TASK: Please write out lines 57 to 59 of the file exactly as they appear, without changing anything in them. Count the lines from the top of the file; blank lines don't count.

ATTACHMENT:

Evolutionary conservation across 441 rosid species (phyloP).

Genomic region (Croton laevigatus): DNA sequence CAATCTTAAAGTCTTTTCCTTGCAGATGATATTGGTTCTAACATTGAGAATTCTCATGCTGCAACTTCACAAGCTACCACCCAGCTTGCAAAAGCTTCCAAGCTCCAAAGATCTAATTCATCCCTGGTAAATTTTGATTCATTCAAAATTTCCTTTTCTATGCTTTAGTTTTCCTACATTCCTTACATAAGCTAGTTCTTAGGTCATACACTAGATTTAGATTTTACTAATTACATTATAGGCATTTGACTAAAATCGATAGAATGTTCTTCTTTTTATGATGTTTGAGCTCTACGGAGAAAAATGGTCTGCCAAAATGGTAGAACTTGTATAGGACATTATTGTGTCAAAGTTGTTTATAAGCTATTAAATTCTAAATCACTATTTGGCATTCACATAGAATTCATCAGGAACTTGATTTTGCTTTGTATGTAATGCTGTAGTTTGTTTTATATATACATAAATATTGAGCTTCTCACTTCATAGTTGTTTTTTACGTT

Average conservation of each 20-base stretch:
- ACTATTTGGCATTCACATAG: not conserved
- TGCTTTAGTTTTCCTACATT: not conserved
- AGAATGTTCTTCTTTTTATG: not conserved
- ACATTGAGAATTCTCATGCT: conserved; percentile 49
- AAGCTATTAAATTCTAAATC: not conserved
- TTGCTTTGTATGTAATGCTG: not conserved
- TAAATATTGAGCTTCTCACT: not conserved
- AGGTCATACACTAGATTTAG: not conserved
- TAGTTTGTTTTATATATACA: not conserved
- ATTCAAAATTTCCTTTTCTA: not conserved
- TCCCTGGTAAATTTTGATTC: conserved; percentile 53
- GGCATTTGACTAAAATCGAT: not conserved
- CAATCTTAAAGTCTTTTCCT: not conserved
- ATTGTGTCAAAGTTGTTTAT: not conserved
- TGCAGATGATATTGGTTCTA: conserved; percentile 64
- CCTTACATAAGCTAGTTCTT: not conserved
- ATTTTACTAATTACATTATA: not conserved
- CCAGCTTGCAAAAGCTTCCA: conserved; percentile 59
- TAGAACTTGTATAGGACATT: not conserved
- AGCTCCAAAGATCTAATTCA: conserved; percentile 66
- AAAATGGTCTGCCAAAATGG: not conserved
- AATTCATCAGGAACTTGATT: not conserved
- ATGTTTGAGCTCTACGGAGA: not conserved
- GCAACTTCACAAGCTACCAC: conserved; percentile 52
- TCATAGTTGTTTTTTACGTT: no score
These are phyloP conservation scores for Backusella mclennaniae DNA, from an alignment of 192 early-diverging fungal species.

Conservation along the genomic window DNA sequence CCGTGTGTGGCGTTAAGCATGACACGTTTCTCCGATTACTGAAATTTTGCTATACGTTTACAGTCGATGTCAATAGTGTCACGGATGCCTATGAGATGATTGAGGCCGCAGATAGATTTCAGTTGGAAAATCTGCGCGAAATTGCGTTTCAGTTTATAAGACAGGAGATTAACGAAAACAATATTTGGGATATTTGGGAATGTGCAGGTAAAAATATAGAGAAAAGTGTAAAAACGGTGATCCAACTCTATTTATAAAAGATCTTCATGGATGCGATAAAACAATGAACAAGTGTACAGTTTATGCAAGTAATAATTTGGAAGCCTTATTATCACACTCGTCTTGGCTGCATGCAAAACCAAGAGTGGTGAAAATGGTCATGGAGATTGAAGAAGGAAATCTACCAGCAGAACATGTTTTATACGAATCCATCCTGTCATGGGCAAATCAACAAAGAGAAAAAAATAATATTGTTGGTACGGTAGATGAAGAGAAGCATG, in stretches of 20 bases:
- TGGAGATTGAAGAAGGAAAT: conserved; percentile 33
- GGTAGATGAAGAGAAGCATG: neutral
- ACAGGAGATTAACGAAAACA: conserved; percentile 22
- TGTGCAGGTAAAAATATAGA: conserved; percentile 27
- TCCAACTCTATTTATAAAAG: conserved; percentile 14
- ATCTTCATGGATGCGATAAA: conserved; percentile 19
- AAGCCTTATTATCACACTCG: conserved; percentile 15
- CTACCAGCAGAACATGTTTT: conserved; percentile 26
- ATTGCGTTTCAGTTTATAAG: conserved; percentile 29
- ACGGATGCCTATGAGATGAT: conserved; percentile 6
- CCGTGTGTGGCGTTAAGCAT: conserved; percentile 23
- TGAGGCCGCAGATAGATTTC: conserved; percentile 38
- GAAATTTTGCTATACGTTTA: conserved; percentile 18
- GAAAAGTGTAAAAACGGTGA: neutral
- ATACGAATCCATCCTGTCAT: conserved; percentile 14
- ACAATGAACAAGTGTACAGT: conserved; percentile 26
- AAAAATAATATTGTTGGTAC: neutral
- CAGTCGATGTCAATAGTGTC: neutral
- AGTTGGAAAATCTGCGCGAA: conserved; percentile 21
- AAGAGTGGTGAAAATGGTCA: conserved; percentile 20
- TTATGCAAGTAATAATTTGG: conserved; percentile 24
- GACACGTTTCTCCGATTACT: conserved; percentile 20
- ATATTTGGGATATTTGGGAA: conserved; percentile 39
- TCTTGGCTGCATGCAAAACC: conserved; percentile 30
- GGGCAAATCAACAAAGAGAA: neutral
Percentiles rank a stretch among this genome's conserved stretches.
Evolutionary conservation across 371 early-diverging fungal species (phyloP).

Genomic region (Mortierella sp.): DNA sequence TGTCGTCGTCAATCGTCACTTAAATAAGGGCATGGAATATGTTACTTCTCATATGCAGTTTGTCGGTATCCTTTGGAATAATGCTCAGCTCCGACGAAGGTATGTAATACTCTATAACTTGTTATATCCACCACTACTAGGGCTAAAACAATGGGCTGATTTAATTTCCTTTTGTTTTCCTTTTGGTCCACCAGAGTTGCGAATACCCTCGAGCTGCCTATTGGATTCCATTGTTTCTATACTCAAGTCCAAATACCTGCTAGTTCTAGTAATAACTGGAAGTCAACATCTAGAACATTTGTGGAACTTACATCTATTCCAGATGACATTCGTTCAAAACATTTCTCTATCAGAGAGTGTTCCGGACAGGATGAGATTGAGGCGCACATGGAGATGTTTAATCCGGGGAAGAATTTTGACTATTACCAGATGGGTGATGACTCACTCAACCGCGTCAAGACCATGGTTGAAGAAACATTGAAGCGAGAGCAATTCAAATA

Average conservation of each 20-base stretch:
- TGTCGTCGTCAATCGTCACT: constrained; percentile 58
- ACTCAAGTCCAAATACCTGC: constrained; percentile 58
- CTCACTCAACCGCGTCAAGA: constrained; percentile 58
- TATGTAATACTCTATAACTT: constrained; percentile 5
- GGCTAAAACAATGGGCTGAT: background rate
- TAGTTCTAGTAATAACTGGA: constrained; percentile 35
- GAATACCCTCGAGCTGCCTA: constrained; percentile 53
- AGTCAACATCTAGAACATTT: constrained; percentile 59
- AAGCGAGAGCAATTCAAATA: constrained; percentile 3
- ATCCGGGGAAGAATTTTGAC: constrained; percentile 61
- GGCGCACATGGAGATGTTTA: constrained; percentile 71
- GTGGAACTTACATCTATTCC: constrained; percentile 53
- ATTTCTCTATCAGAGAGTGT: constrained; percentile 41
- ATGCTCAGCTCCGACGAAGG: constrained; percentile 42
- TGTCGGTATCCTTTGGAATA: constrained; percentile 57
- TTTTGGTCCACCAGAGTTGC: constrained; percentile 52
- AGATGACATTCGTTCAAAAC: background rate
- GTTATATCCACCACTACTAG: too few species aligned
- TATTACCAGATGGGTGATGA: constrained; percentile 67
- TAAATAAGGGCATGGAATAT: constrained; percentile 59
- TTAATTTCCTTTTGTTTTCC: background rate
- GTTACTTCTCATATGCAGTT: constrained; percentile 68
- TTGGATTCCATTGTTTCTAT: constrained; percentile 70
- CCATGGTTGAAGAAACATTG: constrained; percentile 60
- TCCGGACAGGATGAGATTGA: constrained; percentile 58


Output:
Evolutionary conservation across 371 early-diverging fungal species (phyloP).

Genomic region (Mortierella sp.): DNA sequence TGTCGTCGTCAATCGTCACTTAAATAAGGGCATGGAATATGTTACTTCTCATATGCAGTTTGTCGGTATCCTTTGGAATAATGCTCAGCTCCGACGAAGGTATGTAATACTCTATAACTTGTTATATCCACCACTACTAGGGCTAAAACAATGGGCTGATTTAATTTCCTTTTGTTTTCCTTTTGGTCCACCAGAGTTGCGAATACCCTCGAGCTGCCTATTGGATTCCATTGTTTCTATACTCAAGTCCAAATACCTGCTAGTTCTAGTAATAACTGGAAGTCAACATCTAGAACATTTGTGGAACTTACATCTATTCCAGATGACATTCGTTCAAAACATTTCTCTATCAGAGAGTGTTCCGGACAGGATGAGATTGAGGCGCACATGGAGATGTTTAATCCGGGGAAGAATTTTGACTATTACCAGATGGGTGATGACTCACTCAACCGCGTCAAGACCATGGTTGAAGAAACATTGAAGCGAGAGCAATTCAAATA

Average conservation of each 20-base stretch: